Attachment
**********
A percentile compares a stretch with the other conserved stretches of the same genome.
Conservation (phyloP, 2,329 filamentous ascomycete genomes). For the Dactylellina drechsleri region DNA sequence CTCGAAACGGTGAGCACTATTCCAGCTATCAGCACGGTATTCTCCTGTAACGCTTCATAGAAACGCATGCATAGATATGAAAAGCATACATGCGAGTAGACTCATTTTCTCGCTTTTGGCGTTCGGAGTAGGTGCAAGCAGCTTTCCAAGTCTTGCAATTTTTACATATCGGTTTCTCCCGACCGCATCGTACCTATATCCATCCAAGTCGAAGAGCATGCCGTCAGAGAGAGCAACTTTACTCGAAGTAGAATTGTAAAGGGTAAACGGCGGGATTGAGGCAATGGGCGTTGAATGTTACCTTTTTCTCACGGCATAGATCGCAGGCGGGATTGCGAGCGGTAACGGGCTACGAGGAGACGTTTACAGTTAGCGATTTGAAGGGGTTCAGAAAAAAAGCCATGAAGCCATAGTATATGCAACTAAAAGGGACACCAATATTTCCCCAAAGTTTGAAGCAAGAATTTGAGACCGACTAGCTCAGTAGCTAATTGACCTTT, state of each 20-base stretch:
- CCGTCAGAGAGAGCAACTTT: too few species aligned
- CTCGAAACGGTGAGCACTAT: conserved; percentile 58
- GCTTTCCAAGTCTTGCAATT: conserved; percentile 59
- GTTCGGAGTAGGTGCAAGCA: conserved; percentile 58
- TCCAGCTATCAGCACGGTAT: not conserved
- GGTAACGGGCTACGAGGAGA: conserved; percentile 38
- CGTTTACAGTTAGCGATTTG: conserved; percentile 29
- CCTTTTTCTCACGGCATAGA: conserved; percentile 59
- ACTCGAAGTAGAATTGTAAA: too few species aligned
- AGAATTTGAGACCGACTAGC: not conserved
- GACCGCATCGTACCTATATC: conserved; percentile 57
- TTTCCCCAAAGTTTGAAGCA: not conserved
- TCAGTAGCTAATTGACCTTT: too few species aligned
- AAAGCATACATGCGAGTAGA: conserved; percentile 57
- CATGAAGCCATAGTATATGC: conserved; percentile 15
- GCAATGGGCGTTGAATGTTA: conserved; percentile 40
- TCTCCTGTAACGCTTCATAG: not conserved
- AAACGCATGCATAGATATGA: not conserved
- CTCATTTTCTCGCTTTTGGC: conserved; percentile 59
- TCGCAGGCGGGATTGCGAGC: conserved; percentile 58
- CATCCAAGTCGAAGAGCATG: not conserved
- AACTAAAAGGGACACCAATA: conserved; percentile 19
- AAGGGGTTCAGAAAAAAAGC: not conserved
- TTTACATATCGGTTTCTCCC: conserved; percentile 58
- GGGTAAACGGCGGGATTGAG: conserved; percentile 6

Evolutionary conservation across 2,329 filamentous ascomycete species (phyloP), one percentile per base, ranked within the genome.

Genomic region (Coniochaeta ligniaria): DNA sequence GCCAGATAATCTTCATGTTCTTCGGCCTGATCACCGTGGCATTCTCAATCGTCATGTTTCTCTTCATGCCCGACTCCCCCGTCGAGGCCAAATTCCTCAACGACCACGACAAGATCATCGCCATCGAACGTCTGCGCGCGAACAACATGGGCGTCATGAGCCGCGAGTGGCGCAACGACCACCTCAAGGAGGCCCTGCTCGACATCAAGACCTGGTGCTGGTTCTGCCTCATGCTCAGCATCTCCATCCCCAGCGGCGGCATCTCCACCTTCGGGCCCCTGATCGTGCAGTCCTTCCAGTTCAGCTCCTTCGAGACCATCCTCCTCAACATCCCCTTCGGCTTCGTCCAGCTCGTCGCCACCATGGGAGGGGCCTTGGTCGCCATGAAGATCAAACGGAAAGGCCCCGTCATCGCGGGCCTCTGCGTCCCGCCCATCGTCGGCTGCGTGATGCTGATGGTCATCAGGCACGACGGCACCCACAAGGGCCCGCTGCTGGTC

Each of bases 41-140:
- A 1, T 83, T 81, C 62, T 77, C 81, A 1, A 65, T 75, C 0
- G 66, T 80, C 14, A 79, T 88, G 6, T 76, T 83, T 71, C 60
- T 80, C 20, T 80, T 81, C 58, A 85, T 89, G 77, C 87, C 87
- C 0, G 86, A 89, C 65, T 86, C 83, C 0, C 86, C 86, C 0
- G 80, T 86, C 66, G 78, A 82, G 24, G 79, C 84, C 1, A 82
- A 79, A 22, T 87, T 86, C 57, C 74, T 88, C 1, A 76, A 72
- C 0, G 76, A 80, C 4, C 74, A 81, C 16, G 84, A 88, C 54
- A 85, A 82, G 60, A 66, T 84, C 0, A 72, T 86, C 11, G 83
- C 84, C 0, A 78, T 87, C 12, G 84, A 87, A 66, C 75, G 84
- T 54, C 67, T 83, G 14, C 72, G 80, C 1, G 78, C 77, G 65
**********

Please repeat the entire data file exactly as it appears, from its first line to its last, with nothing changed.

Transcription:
A percentile compares a stretch with the other conserved stretches of the same genome.
Conservation (phyloP, 2,329 filamentous ascomycete genomes). For the Dactylellina drechsleri region DNA sequence CTCGAAACGGTGAGCACTATTCCAGCTATCAGCACGGTATTCTCCTGTAACGCTTCATAGAAACGCATGCATAGATATGAAAAGCATACATGCGAGTAGACTCATTTTCTCGCTTTTGGCGTTCGGAGTAGGTGCAAGCAGCTTTCCAAGTCTTGCAATTTTTACATATCGGTTTCTCCCGACCGCATCGTACCTATATCCATCCAAGTCGAAGAGCATGCCGTCAGAGAGAGCAACTTTACTCGAAGTAGAATTGTAAAGGGTAAACGGCGGGATTGAGGCAATGGGCGTTGAATGTTACCTTTTTCTCACGGCATAGATCGCAGGCGGGATTGCGAGCGGTAACGGGCTACGAGGAGACGTTTACAGTTAGCGATTTGAAGGGGTTCAGAAAAAAAGCCATGAAGCCATAGTATATGCAACTAAAAGGGACACCAATATTTCCCCAAAGTTTGAAGCAAGAATTTGAGACCGACTAGCTCAGTAGCTAATTGACCTTT, state of each 20-base stretch:
- CCGTCAGAGAGAGCAACTTT: too few species aligned
- CTCGAAACGGTGAGCACTAT: conserved; percentile 58
- GCTTTCCAAGTCTTGCAATT: conserved; percentile 59
- GTTCGGAGTAGGTGCAAGCA: conserved; percentile 58
- TCCAGCTATCAGCACGGTAT: not conserved
- GGTAACGGGCTACGAGGAGA: conserved; percentile 38
- CGTTTACAGTTAGCGATTTG: conserved; percentile 29
- CCTTTTTCTCACGGCATAGA: conserved; percentile 59
- ACTCGAAGTAGAATTGTAAA: too few species aligned
- AGAATTTGAGACCGACTAGC: not conserved
- GACCGCATCGTACCTATATC: conserved; percentile 57
- TTTCCCCAAAGTTTGAAGCA: not conserved
- TCAGTAGCTAATTGACCTTT: too few species aligned
- AAAGCATACATGCGAGTAGA: conserved; percentile 57
- CATGAAGCCATAGTATATGC: conserved; percentile 15
- GCAATGGGCGTTGAATGTTA: conserved; percentile 40
- TCTCCTGTAACGCTTCATAG: not conserved
- AAACGCATGCATAGATATGA: not conserved
- CTCATTTTCTCGCTTTTGGC: conserved; percentile 59
- TCGCAGGCGGGATTGCGAGC: conserved; percentile 58
- CATCCAAGTCGAAGAGCATG: not conserved
- AACTAAAAGGGACACCAATA: conserved; percentile 19
- AAGGGGTTCAGAAAAAAAGC: not conserved
- TTTACATATCGGTTTCTCCC: conserved; percentile 58
- GGGTAAACGGCGGGATTGAG: conserved; percentile 6

Evolutionary conservation across 2,329 filamentous ascomycete species (phyloP), one percentile per base, ranked within the genome.

Genomic region (Coniochaeta ligniaria): DNA sequence GCCAGATAATCTTCATGTTCTTCGGCCTGATCACCGTGGCATTCTCAATCGTCATGTTTCTCTTCATGCCCGACTCCCCCGTCGAGGCCAAATTCCTCAACGACCACGACAAGATCATCGCCATCGAACGTCTGCGCGCGAACAACATGGGCGTCATGAGCCGCGAGTGGCGCAACGACCACCTCAAGGAGGCCCTGCTCGACATCAAGACCTGGTGCTGGTTCTGCCTCATGCTCAGCATCTCCATCCCCAGCGGCGGCATCTCCACCTTCGGGCCCCTGATCGTGCAGTCCTTCCAGTTCAGCTCCTTCGAGACCATCCTCCTCAACATCCCCTTCGGCTTCGTCCAGCTCGTCGCCACCATGGGAGGGGCCTTGGTCGCCATGAAGATCAAACGGAAAGGCCCCGTCATCGCGGGCCTCTGCGTCCCGCCCATCGTCGGCTGCGTGATGCTGATGGTCATCAGGCACGACGGCACCCACAAGGGCCCGCTGCTGGTC

Each of bases 41-140:
- A 1, T 83, T 81, C 62, T 77, C 81, A 1, A 65, T 75, C 0
- G 66, T 80, C 14, A 79, T 88, G 6, T 76, T 83, T 71, C 60
- T 80, C 20, T 80, T 81, C 58, A 85, T 89, G 77, C 87, C 87
- C 0, G 86, A 89, C 65, T 86, C 83, C 0, C 86, C 86, C 0
- G 80, T 86, C 66, G 78, A 82, G 24, G 79, C 84, C 1, A 82
- A 79, A 22, T 87, T 86, C 57, C 74, T 88, C 1, A 76, A 72
- C 0, G 76, A 80, C 4, C 74, A 81, C 16, G 84, A 88, C 54
- A 85, A 82, G 60, A 66, T 84, C 0, A 72, T 86, C 11, G 83
- C 84, C 0, A 78, T 87, C 12, G 84, A 87, A 66, C 75, G 84
- T 54, C 67, T 83, G 14, C 72, G 80, C 1, G 78, C 77, G 65